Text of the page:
Governing — or Not — on the Edge

Terry H. Schwadron

Jan. 18, 2018

The federal government may shut down tomorrow, because politicians, particularly Republicans, are more concerned with following ideologies than they are with doing their jobs.

Indeed, they see holding onto ideology as their job, apparently even if it means that they are putting the country’s operations at risk. It raises the question: Isn’t keeping the government running a pretty good test of whether the Republicans know how to govern?

Actually, politicians probably see their main job as winning re-election, which means remaining loyal to big donors who indeed do believe in ideology. After all, donors don’t have to make sure that planes run on time, that meat inspectors are keeping food safe or that national parks stay open. Actually, donors might welcome a relief from enforcement of remaining consumer rules or FDA oversight.

Barring a last-minute arrangement to further postpone or even come up with a compromise to keep your taxes working, they all can take part in their favorite pastime — blaming each other.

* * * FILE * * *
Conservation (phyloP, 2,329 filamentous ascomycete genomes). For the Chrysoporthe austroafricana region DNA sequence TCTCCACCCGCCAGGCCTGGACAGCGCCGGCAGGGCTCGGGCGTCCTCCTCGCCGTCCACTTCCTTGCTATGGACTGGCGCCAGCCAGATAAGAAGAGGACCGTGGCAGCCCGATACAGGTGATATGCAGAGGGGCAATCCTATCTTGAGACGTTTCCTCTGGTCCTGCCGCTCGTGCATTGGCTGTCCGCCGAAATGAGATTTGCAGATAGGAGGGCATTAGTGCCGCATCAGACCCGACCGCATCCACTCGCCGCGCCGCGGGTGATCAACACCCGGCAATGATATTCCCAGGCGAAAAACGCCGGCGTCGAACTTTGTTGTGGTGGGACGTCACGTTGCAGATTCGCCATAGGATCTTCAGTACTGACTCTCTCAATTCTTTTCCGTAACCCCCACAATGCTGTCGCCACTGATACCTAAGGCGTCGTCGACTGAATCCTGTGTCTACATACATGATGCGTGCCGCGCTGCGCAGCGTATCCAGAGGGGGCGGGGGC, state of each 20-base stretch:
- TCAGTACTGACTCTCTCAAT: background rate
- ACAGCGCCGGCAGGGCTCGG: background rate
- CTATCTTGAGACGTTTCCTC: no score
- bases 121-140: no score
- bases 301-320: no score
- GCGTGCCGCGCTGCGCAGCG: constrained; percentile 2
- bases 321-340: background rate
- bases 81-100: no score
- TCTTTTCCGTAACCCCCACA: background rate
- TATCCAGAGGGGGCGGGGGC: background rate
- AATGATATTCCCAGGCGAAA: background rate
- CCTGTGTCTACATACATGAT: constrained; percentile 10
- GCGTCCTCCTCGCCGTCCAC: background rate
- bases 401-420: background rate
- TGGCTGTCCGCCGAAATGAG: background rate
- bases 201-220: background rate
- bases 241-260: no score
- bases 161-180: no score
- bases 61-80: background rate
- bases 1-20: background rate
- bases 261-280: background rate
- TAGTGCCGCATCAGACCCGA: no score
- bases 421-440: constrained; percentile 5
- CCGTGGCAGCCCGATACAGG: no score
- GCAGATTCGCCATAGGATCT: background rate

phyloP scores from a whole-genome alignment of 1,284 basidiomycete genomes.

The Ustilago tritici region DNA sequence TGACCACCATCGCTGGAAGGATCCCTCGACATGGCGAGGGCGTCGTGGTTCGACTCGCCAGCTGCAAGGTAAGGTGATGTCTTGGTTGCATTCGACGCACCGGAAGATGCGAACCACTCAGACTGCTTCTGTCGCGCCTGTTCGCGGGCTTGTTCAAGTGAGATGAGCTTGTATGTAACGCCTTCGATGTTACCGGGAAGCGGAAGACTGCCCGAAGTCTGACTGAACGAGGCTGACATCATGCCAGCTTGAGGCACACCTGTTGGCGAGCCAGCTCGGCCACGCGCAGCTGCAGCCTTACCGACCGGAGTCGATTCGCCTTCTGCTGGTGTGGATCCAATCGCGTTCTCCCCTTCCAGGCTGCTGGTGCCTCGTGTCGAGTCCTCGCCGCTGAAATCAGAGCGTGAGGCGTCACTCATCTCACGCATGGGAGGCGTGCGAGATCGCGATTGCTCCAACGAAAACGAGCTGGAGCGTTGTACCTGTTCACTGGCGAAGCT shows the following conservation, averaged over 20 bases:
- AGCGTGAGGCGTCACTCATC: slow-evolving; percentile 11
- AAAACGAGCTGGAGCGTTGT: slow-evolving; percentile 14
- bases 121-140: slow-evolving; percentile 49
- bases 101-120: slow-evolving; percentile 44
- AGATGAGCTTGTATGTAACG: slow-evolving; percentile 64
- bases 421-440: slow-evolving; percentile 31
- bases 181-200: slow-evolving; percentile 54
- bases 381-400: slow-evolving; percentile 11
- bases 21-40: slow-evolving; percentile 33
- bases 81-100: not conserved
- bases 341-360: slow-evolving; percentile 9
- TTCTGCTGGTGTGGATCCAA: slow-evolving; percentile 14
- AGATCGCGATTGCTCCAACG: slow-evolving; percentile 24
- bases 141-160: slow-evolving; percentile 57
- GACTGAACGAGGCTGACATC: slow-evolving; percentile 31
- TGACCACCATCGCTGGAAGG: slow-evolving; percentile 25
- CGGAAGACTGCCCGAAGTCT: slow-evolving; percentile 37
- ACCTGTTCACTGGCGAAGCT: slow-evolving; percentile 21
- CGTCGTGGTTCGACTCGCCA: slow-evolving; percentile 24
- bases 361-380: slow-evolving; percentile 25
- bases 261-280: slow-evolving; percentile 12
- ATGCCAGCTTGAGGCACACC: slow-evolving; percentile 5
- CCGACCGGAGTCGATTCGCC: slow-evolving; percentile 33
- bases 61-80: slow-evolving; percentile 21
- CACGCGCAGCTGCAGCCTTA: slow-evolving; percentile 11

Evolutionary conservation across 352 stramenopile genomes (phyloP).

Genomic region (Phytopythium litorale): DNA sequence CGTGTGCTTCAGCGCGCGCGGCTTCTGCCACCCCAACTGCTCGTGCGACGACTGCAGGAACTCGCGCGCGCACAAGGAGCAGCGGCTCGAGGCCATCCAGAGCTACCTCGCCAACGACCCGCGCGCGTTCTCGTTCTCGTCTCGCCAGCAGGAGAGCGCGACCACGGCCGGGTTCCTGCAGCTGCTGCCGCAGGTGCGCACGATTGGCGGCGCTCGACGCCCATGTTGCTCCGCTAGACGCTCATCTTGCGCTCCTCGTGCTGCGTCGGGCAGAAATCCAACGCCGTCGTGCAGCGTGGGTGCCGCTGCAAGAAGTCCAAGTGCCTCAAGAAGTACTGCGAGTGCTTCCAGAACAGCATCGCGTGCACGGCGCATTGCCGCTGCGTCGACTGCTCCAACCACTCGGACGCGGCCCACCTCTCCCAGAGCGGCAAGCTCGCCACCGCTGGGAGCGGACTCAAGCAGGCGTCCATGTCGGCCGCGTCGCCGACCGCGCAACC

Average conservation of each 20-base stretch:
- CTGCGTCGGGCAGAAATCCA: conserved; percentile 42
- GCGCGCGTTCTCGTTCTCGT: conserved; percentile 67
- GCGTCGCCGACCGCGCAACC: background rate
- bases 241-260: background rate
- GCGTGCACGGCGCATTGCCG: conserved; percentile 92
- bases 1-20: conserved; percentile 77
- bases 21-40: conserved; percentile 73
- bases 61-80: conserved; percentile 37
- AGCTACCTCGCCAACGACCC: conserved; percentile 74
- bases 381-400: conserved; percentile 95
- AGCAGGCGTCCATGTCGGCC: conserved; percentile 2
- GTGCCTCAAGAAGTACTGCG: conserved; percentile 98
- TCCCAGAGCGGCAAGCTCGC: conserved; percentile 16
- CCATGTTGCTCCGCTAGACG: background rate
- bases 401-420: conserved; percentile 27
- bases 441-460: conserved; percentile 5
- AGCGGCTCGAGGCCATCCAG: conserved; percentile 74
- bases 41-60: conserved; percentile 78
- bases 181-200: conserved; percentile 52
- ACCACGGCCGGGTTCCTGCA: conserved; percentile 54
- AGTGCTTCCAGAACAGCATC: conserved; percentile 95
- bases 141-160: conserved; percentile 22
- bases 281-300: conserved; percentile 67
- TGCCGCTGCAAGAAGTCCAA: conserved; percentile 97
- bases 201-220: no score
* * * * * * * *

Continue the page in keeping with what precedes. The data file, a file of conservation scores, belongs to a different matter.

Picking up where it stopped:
Back in the olden days a month ago, Republicans decided to duck any fight that might imperil the tax bill and postponed that budget reckoning day until tomorrow.

Instead, of course, we’re wrapped up in a rapt discussion about which vulgarity the president uttered to disparage El Salvador, Haiti and African nations as part of an immigration discussion. And listen to the president deny that his statements make him a racist. We must entertain Republican congressmen who have forgotten how to tell the truth about the president’s remarks as a means to protect 45, and listen to offended Democrats who are shocked that intemperate words are getting in the way of fixing the Dreamers/DACA immigration issue that the president himself created as a problem last September.

The White House signaled yesterday that it is okay with another temporary postponement of the budget question, though that is not its first choice.